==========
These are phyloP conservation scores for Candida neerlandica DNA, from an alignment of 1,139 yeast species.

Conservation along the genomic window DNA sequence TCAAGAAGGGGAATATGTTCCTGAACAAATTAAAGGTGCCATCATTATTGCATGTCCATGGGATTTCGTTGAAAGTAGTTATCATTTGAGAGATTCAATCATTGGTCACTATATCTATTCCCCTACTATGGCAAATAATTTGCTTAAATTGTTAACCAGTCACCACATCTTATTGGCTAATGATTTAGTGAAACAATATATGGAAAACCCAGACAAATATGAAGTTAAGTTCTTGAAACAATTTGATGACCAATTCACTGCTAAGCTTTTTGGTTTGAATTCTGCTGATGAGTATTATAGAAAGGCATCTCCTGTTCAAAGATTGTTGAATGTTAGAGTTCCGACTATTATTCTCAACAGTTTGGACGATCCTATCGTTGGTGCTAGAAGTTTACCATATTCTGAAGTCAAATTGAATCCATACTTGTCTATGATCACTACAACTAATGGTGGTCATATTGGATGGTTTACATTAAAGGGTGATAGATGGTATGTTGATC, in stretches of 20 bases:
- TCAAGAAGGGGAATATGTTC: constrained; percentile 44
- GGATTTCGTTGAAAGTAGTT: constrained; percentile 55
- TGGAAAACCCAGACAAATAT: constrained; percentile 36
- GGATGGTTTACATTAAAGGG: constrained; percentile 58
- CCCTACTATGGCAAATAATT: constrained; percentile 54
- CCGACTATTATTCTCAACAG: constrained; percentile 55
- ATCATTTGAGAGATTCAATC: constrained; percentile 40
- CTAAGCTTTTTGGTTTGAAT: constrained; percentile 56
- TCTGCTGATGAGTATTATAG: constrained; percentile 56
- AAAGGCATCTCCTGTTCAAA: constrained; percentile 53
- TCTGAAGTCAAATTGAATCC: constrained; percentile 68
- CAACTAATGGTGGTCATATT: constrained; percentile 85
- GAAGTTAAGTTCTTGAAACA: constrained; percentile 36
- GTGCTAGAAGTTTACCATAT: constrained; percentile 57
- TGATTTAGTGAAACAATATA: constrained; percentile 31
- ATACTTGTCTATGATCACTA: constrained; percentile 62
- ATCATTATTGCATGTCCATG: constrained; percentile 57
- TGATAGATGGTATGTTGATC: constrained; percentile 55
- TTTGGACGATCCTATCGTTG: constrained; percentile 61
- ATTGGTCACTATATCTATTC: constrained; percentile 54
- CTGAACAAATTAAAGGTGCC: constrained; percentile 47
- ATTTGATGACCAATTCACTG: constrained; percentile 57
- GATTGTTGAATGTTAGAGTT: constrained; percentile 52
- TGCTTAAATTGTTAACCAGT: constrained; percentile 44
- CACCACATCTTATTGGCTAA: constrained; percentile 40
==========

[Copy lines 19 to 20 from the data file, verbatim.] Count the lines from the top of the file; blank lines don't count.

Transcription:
- ATCATTATTGCATGTCCATG: constrained; percentile 57
- TGATAGATGGTATGTTGATC: constrained; percentile 55